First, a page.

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Harsh Kapadia's Computer Networking knowledge base.

Secure Shell (SSH)

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Table of Contents


Authentication Methods

The Need for SSH

Generating Keys

Sharing Keys with the Server

The authorized_keys file in the .ssh directory on the server usually holds all the public keys from clients that are allowed to connect with the server. How do those public keys get there, though?

There are usually two ways to do this:

Building Blocks of SSH

SSH uses an underlying reliable connection protocol or service over which it enables secure communication and other services. The underlying connection protocol is almost always TCP, but other protocols like WebSocket can theoretically be used as well.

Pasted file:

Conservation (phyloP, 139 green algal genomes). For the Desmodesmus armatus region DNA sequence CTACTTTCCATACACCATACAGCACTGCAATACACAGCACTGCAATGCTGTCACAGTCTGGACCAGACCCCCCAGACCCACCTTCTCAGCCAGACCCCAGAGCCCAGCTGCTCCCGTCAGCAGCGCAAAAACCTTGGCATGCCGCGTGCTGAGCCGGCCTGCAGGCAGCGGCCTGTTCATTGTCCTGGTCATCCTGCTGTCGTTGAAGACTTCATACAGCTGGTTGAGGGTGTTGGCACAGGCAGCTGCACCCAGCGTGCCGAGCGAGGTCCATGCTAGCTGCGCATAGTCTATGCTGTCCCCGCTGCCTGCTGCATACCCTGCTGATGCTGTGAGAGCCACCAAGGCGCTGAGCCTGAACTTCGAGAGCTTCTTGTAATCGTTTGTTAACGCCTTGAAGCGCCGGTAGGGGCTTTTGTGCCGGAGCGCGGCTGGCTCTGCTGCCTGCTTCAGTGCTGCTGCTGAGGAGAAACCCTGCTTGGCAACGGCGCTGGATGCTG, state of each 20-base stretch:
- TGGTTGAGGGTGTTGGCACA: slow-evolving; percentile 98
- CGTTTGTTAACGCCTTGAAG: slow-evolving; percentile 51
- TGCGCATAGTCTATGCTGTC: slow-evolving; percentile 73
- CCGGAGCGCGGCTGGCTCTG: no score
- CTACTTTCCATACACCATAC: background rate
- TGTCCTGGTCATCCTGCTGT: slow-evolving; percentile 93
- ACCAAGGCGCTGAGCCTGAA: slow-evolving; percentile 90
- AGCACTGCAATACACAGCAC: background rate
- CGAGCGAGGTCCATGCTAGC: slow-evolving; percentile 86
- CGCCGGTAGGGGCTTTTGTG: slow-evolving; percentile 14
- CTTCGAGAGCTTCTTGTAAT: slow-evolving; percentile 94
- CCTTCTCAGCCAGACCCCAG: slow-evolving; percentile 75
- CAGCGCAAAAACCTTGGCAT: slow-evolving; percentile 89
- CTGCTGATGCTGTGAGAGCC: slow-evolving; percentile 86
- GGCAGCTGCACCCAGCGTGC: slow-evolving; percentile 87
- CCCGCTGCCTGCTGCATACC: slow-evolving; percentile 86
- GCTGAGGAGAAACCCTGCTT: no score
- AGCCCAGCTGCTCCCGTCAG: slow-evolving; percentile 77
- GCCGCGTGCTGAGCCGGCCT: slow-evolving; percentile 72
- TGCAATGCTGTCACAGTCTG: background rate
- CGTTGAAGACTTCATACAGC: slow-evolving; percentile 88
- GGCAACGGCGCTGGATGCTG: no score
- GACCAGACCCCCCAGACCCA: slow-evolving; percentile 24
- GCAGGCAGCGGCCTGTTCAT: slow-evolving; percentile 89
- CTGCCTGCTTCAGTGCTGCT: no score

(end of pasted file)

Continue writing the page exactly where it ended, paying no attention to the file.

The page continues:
On top of TCP, SSH has three parts, namely the SSH Transport Layer Protocol, the SSH User Authentication Protocol and the SSH Connection Protocol

A SSH Connection


  • C = Client
  • S = Server
  • -> = Arrow indicating the direction of communication
  • ACK = TCP Acknowledgement flag
  • PSH = TCP Push flag


Algorithm Negotiation

Key Exchange Phase

Learn about Elliptic Curve Diffie-Hellman (ECDH).

End of Key Exchange

Subsequent Encrypted Communication

Connection Termination